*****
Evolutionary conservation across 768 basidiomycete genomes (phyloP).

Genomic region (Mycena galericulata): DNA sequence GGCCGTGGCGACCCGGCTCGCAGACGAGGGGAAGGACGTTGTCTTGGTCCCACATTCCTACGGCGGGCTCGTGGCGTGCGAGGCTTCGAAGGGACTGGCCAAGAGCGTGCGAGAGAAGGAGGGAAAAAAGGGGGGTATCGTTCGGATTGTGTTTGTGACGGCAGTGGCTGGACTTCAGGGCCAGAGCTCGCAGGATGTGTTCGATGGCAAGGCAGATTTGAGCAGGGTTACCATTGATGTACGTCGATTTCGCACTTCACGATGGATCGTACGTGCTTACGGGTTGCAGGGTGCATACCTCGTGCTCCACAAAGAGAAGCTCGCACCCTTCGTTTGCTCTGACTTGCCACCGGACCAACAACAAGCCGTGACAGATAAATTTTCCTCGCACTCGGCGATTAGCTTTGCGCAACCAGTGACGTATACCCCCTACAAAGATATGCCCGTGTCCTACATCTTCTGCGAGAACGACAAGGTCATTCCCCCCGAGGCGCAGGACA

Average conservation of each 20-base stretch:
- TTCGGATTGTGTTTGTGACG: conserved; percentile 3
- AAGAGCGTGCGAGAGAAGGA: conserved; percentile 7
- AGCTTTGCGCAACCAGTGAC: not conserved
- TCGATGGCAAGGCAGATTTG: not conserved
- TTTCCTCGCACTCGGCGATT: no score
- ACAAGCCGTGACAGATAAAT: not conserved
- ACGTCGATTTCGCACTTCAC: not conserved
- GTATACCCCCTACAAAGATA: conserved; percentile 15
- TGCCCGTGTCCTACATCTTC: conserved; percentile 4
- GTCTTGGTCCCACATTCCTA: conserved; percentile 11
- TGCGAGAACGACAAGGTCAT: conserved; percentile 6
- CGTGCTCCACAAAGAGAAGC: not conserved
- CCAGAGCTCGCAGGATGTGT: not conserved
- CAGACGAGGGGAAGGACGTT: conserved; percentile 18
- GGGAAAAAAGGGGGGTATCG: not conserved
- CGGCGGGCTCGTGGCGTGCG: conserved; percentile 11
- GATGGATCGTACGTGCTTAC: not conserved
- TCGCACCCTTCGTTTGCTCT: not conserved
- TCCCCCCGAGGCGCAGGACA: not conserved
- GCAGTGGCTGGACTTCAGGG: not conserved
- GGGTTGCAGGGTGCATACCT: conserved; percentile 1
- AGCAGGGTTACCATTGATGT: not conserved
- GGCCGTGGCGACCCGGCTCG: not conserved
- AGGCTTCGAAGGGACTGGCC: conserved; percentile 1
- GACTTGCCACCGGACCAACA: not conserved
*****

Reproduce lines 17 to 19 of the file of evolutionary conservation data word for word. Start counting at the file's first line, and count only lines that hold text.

- CAGACGAGGGGAAGGACGTT: conserved; percentile 18
- GGGAAAAAAGGGGGGTATCG: not conserved
- CGGCGGGCTCGTGGCGTGCG: conserved; percentile 11